Looking at some of the issues in the MLB money struggle

A developing story over the past few days has been the talks between all parties in the MLB in an attempt to get the 2020 season underway. On Monday, owners approved a plan and sent it to the players union for negotiations. But right now, the issue seems to be the money struggle between the league, players, and owners.

In March, players agreed to get paid on a prorated basis. Meaning, if the league plays half a season, players get half their salary. However, owners want to renegotiate that due to the unlikeliness of fans in the stands this season.

Owners are concerned about the money that they will lose without fans in the stands. Are they correct? Yes, they will lose a lot of money without fans. The issue here is that owners don’t want to pay the prorated salaries because they don’t want to lose money.

These owners are billionaires. They have billions of dollars in the bank. What they seem to fail to realize is that this is likely a one-season ordeal, and assuming a vaccine to coronavirus comes out at the end of 2020 as planned, then fans will be in the stands in 2021. The owners will undoubtedly make up the money lost within a few years. Since there is already a prorated deal in place, it shouldn’t be changed because that is unfair to players.

Well, you can say that most players are millionaires already so they can be paid pennies for a season. Wrong. You can’t significantly change a deal that’s been in place since the beginning of the shutdown. Owners can afford the salaries for a season. They just don’t want to pay them. And not all players are millionaires anyway. More players than you would think are on minimum deals.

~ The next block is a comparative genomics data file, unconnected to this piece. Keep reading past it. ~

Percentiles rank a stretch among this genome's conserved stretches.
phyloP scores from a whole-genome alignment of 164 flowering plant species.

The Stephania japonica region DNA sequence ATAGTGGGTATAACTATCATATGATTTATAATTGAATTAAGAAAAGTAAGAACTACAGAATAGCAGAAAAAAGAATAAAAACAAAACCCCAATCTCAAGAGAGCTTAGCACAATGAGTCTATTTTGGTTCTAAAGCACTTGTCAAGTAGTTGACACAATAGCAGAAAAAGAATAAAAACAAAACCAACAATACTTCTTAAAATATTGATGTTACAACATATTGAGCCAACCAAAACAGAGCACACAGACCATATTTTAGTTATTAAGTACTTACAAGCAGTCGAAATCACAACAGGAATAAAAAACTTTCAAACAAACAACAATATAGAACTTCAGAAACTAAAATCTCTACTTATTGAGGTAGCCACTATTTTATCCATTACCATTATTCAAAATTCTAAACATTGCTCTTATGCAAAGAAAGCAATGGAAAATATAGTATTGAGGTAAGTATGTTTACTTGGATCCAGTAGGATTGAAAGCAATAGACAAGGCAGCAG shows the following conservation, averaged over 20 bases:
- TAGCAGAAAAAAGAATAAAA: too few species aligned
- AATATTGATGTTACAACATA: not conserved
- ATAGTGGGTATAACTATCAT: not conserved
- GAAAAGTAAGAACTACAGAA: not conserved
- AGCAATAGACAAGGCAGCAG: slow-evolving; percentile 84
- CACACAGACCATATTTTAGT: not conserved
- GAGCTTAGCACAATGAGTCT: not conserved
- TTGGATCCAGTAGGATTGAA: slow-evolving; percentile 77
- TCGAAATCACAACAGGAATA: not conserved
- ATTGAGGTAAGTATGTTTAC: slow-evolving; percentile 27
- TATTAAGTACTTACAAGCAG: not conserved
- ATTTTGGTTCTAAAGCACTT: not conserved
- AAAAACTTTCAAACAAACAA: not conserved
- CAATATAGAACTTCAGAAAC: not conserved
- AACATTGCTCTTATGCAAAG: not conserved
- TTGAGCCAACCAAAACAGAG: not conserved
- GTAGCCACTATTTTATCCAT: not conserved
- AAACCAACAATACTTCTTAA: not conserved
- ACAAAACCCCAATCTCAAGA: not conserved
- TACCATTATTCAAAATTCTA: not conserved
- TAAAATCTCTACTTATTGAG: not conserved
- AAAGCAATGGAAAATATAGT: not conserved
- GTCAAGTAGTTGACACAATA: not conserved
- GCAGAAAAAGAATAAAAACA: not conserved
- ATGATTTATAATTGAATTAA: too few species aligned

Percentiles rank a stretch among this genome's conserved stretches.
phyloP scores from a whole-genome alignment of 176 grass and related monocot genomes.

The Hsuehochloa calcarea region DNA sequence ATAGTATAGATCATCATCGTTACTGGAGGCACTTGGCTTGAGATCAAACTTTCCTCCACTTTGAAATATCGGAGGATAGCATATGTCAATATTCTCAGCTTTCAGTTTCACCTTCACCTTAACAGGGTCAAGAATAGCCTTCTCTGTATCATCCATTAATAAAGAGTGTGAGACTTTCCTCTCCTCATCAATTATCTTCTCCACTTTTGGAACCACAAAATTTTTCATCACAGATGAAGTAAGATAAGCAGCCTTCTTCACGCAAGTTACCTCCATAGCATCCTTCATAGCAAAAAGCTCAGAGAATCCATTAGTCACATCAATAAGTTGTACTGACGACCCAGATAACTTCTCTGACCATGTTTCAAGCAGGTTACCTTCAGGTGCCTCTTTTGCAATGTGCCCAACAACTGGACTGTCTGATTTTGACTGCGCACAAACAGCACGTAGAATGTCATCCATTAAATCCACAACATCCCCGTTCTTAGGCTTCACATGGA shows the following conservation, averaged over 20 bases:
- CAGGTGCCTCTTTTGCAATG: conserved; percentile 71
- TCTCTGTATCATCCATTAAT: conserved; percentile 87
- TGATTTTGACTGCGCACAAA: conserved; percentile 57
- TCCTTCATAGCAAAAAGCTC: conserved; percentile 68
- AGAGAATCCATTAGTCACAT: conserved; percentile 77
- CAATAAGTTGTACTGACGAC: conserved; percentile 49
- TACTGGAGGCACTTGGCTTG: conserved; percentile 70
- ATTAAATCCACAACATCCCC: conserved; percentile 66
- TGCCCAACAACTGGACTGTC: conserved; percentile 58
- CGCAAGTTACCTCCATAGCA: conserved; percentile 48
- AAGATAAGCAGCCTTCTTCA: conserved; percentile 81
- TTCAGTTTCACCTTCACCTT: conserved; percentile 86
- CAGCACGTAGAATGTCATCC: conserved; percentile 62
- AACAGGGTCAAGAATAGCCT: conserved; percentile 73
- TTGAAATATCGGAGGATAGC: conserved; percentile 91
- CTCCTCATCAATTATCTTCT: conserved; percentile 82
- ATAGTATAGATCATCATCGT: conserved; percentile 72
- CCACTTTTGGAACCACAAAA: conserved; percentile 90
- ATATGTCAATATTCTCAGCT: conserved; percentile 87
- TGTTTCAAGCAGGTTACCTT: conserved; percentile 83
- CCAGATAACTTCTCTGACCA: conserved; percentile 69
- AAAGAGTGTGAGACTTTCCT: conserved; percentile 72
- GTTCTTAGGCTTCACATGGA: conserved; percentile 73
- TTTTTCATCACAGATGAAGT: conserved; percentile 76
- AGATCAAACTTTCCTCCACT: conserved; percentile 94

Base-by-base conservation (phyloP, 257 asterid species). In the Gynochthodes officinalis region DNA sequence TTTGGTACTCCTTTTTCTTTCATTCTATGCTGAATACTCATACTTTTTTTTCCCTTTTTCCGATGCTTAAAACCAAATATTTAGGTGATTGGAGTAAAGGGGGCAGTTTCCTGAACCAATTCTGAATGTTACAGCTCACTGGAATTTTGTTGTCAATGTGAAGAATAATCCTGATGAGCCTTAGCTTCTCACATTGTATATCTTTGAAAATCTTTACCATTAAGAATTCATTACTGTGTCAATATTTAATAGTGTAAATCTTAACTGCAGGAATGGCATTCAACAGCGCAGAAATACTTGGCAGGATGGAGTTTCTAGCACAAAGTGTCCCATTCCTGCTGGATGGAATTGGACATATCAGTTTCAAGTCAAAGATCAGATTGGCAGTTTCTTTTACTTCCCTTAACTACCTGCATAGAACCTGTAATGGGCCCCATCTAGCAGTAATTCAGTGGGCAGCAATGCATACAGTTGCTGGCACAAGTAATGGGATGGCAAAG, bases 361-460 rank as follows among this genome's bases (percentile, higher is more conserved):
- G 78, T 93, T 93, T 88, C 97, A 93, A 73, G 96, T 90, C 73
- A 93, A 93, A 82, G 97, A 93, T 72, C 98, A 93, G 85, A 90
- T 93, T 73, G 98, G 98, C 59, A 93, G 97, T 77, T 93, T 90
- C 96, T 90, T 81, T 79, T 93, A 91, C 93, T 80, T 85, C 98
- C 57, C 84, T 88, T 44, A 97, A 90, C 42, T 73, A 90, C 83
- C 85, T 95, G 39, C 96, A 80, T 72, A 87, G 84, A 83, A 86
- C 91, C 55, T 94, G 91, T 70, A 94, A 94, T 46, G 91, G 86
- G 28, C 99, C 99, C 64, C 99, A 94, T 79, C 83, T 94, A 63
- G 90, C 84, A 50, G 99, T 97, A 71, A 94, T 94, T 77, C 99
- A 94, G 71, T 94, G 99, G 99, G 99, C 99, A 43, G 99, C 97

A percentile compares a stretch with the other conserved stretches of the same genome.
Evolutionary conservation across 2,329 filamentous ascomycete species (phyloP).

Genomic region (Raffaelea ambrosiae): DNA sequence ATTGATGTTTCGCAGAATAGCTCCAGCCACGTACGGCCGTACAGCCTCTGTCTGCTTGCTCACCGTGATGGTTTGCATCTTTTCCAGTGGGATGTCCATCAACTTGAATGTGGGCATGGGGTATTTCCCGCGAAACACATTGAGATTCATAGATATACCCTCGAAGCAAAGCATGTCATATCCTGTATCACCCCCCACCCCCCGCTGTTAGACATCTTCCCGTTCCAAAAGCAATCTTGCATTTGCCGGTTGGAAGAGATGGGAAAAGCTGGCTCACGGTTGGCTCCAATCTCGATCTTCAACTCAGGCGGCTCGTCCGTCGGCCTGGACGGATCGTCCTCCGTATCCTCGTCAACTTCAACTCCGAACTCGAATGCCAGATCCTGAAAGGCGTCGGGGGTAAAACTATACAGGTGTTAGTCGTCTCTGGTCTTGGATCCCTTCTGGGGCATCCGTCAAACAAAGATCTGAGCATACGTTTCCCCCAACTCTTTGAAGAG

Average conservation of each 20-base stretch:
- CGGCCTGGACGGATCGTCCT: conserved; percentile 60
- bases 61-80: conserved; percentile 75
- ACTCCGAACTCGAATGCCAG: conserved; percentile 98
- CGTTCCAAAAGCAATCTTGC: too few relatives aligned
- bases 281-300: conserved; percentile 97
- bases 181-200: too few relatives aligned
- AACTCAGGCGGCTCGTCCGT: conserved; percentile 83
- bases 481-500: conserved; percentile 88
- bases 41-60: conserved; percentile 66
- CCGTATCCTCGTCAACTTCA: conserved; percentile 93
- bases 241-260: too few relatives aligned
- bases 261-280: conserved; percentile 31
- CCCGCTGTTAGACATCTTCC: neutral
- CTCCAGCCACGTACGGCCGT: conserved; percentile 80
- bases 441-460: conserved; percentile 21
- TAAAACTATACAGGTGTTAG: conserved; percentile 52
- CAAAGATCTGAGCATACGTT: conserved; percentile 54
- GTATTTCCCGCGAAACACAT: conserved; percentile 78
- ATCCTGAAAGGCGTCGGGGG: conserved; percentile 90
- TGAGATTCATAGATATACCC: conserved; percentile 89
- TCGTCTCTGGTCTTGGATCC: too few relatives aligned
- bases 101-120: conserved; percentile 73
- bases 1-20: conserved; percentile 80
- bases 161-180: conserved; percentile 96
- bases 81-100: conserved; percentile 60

So, with no fans in the stands, teams will generate revenue almost solely from TV deals. Teams like the Yankees or Mets will be just fine from TV deals since their regional deals are in a big market with a lot of fans. They make a ton of money from YES and SNY, respectively. Also, those two teams will make money off of nationally televised games.

The teams that will struggle the most are the struggling teams in the MLB. If teams aren’t winning games, then not as many people will want to watch. A team like the Yankees will make a lot more from their TV deals than a team like the Marlins or the Orioles. Struggling teams are rarely on national television and that lowers their revenue.

However, a positive with the TV deals is that the best teams have the highest payrolls so that they will be generating more TV revenue and using that for salaries. But, the struggling teams will still hurt more. The Marlins will be furloughing at least 40% of their full-time employees. They just can’t afford to pay them all.

So, this is the big hang-up in negotiations about a 2020 season. Health and safety concerns seemed to be getting addressed, and that’s an important thing. Hopefully, all sides can get the economic issues figured out.

No 2020 season would kill baseball.

If there were to be no 2020 season, it would kill baseball. I can guarantee you that a lot of casual fans will stop watching if the 2020 season gets canceled, similar to what happened to the 1994 World Series. That season was shortened from a strike.

And speaking of strikes, the MLB CBA expires after the 2021 season. With that being said, we may see a strike in the winter or spring of 2022.

That’s why the league mustn’t let the 2020 season slip away. Canceling because of safety concerns is one thing, but canceling because of money would be devastating to the sport.